I’m not even ashamed to mention: I stood there with my mouth open and a tiny teardrop in my eye, listening to this insanely powerful, freaky and mysterious creature. Singer Agnete Kjølsrud looks like a combination of Cindy Lauper, The Mad Hatter and Gwen Stefani. It must feel so amazing to scream it all out – whatever it is that is haunting you. I would summarize Djerv as beastly and enchanting.
When I had gotten over the fact that I was listening to my new favourite witch, I saw the background of the stage. One piercing set of eyes, with hands moving towards the audience, trying to grasp us all – a perfect depiction of Djerv. The lightshow was well adapted to the choreography and matched the upbeat music well.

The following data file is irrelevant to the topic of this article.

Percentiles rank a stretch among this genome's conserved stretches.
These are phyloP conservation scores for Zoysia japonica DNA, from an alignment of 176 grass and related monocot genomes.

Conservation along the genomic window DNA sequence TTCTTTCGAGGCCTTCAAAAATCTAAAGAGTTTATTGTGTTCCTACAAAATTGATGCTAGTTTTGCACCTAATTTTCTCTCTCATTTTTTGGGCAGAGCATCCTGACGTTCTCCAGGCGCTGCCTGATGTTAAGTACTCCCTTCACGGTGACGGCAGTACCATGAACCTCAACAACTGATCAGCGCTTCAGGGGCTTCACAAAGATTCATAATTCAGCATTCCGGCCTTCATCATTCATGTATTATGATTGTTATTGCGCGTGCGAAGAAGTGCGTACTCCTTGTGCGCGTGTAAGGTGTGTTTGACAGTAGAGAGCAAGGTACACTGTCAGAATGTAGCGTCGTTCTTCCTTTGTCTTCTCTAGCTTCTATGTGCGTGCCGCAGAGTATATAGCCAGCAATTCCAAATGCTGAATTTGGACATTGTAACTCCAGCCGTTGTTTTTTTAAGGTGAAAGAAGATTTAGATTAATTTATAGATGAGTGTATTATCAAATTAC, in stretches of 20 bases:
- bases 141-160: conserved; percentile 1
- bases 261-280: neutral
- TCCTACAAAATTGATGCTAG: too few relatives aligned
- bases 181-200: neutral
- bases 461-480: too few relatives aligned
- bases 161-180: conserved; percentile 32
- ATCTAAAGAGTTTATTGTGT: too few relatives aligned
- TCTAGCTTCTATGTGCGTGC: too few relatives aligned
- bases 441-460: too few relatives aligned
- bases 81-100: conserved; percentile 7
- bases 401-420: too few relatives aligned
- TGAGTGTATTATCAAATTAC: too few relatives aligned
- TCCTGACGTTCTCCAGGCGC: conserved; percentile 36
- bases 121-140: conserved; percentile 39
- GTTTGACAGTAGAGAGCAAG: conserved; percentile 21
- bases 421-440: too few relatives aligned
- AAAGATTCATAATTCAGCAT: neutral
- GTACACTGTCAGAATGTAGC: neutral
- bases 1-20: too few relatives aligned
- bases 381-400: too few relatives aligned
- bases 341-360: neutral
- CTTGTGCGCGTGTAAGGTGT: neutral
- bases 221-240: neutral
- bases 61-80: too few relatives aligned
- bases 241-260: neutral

Meanwhile, I (Wouter) made my way down to see Regarde les Hommes Tomber (Behold Humanity Falling [sic]). I was met with unyielding, brutal and aggressive black metal from France. This was definitely not the first time seeing this band, but my enthusiasm has increased drastically since their 2020 (perhaps more accessible) release “Ascension.” On “A New Order,” but also the other songs, the vocals of T.C. really add a dimension of mystery and evil darkness when performing live. As with most Inferno shows, bands seem to give a bit extra, and Regarde was no different. Although incredibly loud, the play was tight and spot on, ending in the apotheotic killer song of “Au Bord De Gouffre” (On the Edge of the Abyss).